Monday, March 31, 2008

Split Noted: What Standard Applies to Determine if Defendant’s Substantial Rights Were Affected When Reviewing for Plain Error?

Per United States v. Rojas-Luna, 2008 WL 788611, *7-*8 (5th Cir. Mar. 26, 2008)

I can’t add anything to Fifth Circuit Blog’s extended summary of the case, without which I would not have found the opinion. For a discussion of the relevant facts and law, please click on that link, I will only briefly outline the circuit split the decision notes.

When a error goes unobjected to at trial, appellate courts will review only for plain error. In order to prove plain error, four elements must be met – there must be (1) an error, (2) that is clear or obvious, (3) that affects substantial rights, and (4) that would effect the fairness, integrity, or public reputation of judicial proceedings.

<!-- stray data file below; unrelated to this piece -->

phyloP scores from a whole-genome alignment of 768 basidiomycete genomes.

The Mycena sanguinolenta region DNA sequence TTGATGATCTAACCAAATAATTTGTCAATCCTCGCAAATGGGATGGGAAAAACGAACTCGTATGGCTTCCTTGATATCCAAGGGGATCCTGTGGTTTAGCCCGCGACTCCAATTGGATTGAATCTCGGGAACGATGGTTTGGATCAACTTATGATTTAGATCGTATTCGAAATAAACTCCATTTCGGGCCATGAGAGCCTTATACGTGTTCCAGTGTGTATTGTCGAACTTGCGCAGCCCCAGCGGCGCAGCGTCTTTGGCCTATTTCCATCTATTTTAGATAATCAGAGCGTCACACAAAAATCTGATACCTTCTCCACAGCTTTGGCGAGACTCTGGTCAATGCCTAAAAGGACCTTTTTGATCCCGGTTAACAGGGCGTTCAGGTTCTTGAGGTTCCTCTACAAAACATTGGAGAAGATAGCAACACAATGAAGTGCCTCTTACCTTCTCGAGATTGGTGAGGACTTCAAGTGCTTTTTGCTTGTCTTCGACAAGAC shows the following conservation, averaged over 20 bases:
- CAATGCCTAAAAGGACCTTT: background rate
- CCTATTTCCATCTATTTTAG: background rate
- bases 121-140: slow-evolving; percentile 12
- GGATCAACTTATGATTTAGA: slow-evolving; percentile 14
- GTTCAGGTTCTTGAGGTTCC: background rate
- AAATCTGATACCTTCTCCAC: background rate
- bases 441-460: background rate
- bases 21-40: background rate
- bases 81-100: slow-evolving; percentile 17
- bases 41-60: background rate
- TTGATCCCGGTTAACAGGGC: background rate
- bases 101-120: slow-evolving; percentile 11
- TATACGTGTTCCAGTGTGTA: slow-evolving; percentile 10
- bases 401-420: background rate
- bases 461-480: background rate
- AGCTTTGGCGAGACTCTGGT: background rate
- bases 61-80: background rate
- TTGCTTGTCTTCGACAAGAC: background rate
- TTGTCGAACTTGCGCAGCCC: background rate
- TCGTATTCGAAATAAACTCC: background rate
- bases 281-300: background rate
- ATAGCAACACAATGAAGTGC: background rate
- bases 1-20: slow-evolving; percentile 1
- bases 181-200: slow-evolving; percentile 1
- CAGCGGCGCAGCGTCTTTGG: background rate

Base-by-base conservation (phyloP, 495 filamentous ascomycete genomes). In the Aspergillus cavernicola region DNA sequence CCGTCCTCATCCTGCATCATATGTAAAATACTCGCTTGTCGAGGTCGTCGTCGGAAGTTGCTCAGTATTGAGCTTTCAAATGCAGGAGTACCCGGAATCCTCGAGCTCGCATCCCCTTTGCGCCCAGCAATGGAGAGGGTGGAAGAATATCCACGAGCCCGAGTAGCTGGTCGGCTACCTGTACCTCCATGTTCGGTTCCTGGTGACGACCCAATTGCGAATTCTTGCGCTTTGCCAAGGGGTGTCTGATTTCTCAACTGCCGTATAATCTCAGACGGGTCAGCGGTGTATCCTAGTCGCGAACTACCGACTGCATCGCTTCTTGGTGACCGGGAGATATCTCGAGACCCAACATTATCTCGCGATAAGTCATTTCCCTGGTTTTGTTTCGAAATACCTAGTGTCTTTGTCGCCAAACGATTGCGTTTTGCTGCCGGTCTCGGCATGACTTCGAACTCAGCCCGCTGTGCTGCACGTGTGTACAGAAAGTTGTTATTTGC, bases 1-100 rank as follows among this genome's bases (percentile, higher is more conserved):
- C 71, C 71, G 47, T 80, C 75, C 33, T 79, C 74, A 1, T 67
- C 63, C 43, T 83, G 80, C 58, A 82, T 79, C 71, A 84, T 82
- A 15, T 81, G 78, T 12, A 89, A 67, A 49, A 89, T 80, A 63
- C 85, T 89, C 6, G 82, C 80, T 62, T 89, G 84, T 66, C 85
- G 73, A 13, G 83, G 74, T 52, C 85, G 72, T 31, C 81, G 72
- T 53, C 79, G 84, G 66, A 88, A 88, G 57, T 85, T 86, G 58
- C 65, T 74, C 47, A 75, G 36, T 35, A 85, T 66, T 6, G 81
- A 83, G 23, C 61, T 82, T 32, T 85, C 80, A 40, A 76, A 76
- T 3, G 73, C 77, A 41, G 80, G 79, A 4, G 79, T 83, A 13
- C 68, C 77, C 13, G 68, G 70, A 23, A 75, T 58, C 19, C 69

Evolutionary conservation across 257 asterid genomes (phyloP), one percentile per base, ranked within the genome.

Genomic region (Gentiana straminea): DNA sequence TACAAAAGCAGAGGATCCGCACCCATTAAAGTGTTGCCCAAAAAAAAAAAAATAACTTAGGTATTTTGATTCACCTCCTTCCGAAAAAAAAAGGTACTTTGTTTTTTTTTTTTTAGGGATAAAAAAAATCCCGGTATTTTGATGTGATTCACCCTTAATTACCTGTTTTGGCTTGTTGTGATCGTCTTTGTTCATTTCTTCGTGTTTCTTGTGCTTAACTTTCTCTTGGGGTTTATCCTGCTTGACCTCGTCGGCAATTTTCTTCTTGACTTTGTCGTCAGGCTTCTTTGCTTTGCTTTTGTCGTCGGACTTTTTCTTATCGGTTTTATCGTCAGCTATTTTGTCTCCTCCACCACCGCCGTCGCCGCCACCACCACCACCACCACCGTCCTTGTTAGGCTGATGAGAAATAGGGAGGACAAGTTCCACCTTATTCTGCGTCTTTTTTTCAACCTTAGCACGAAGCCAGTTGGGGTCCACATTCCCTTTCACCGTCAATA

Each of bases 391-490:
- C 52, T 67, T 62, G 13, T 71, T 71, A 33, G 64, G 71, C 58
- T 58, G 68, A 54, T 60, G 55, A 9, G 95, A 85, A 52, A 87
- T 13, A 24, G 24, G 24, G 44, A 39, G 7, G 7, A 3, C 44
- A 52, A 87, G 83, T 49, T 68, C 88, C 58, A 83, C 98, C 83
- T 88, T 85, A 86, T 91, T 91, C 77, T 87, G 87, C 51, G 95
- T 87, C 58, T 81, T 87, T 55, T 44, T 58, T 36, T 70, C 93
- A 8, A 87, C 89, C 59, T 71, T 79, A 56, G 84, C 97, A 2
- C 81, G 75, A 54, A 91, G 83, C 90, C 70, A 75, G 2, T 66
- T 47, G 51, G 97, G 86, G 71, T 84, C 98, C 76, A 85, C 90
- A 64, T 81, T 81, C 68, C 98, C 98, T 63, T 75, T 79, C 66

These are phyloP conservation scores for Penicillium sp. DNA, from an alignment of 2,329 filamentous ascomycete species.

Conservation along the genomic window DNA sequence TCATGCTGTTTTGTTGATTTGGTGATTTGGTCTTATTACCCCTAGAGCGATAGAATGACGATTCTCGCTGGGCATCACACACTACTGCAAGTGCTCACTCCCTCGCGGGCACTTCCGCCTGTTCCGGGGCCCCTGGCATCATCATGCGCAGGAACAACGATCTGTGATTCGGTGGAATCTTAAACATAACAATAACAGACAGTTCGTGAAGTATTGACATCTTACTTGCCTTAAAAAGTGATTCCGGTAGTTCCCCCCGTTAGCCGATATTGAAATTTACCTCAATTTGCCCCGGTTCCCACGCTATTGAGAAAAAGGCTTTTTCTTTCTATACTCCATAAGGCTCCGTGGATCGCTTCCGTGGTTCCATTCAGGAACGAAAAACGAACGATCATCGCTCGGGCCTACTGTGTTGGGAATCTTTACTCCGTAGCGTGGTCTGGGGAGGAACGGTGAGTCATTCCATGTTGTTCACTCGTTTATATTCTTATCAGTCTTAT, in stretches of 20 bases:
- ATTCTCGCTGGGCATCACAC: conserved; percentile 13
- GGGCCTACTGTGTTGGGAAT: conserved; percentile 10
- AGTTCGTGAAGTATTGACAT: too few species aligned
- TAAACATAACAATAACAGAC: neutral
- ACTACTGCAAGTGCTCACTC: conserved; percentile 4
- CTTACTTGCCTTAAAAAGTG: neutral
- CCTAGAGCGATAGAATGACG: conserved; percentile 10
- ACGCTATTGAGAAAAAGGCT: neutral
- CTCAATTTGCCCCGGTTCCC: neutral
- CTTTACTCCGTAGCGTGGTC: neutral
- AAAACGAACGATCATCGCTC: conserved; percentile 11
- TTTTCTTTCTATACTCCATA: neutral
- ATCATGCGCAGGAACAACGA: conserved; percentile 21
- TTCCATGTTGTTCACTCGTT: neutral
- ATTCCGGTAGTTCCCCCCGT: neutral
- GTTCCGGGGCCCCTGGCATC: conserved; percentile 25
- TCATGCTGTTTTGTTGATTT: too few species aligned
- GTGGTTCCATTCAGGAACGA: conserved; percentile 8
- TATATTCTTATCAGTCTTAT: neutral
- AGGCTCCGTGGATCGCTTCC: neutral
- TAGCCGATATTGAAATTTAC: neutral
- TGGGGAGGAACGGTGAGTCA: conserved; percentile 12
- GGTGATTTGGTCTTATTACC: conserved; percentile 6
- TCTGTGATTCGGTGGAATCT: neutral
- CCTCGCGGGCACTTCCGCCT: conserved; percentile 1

In this case, the Fifth Circuit examines a sentencing enhancement to see if the erroneous application thereof effected Rojas-Luna’s substantial rights (element 3). In order to satisfy element three in the Fifth Circuit, all an appellant need show is that it affected the outcome of the proceedings below. The panel notes that the Ninth Circuit applies a more stringent test, requiring the defendant to raise reasonable doubt that a rational jury would have found him guilty if the error had been absent.

This split results in opposite results in two factually indistinguishable cases. The CA 5 vacates an enhanced sentence and remands, whereas the CA 9 affirms. That is not a typo – it is easier to prove plain error in the CA 5 than the CA 9. It will be interesting to see if the government pursues cert on this issue – the presence of factually indistinguishable cases reaching contradictory results certainly might help get it granted and the court seems more friendly to its position in this case.

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